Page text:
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Mastering the Website Redesign Process (Part 1)

Tired of the sluggish growth, meager revenues and limited user engagement from your website? In our vast experience, one of the ways you can change all that is by having a do-over in the form of a website redesign.

If done the right way, website redesign can catapult your business in the most impactful of ways, from creating a high-impact brand presence to reaching your target audience in a highly-effective and cost-efficient manner.

But like most design-oriented changes, users can react to the website redesign in a counterproductive way. So how do you ensure that customers react to the designs positively? How do you tailor the redesigns in a manner that meets the already-established needs of the website while being able to accommodate future needs? How do you facilitate clarity, ease-of-use and seamless adaptability of the new designs while meeting (or better yet, exceeding) the average industry metrics?

Well, the truth is that there’s no simple all-encompassing answer to all those questions, considering different companies and clients require different kinds of investments in money, time, human capital and risk mitigation for their website redesigns.

The bigger the company, the higher the investments (time, money and human capital) required to process a new design. And the more complicated a redesign is, the more risk-mitigation measures are often required to complete the process.

Fortunately, this guide will provide sufficient answers to the above-mentioned questions—and many more—by giving a multifaceted framework of how you can master your website redesign, whether you are dealing with a small or big client/company. Some of the key highlights in the guide include:

  • A comprehensive look at the process of creating a successful website redesign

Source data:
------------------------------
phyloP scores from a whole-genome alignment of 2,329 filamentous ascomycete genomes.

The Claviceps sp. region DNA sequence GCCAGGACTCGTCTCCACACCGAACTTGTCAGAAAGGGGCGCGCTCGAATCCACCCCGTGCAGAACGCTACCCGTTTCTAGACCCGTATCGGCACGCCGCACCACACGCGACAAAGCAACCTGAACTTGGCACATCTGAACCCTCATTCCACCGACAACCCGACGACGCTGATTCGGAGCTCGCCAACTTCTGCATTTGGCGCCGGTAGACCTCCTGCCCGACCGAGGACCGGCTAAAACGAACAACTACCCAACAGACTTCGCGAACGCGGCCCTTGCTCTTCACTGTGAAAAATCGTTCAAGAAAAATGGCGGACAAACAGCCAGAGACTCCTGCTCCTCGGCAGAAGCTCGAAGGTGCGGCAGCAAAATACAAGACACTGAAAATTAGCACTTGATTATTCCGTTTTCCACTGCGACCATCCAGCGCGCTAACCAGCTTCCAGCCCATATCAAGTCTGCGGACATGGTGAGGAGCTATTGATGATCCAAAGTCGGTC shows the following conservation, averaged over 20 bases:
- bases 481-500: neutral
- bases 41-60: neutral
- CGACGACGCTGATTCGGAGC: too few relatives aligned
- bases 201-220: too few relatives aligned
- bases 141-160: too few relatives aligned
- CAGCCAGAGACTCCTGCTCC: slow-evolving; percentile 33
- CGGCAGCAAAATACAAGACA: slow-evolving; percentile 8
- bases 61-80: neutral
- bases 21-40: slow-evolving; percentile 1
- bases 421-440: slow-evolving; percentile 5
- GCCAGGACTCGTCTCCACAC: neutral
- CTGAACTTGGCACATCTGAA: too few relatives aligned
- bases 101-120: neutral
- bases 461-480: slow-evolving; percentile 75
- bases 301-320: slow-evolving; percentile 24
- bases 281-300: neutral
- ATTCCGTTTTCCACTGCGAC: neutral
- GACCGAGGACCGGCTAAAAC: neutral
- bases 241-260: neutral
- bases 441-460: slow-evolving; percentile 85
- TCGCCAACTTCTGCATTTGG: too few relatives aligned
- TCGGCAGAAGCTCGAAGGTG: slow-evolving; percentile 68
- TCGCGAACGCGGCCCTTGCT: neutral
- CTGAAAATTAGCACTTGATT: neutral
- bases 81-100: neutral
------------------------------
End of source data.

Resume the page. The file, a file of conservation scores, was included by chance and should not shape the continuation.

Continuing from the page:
• An analytical look at the role of experimentation in the success of website redesign
  • Best-practice strategies for success in website redesign
  • Examples of companies that have succeeded/made mistakes in their redesigns

Follow us below as we take you through a deep dive of these highlights…


In order for a website redesign to be considered as successful, it must tackle the specific web design problems (along with related business problems) that necessitated the website redesign in the first place.

This success can be assessed by mainly comparing the resulting metrics from the new design against those of the previous design while ensuring that the right design aspects of initial design are carried onto the redesign. Essentially, that’s the reason data-driven leveraging and design experimentation are heavily considered as the topmost components of the redesign process–given that you can’t measure any metrics without data and you can’t test or prove efficiency without experimentation.

More than that, the redesign process must be inclusively consultative, allowing for input from the companies that requested for the redesign, alongside user insights and the professional views of the website designers. Doing so will greatly help you avoid overlooking key aspects of the process while simultaneously mitigating unnecessary risks that would otherwise slow down the process or lead to unsuccessful redesign projects.


Different industries and companies seek website redesign services to solve different problems and serve different needs. Additionally, different web designers approach the redesign process differently. As such, plenty of consultation and assessment is often required in order to ensure that the website redesign process meets its intended goals.

Below is a comprehensive look at the steps involved in a website redesign process.

Discovering Pain Points and Setting Goals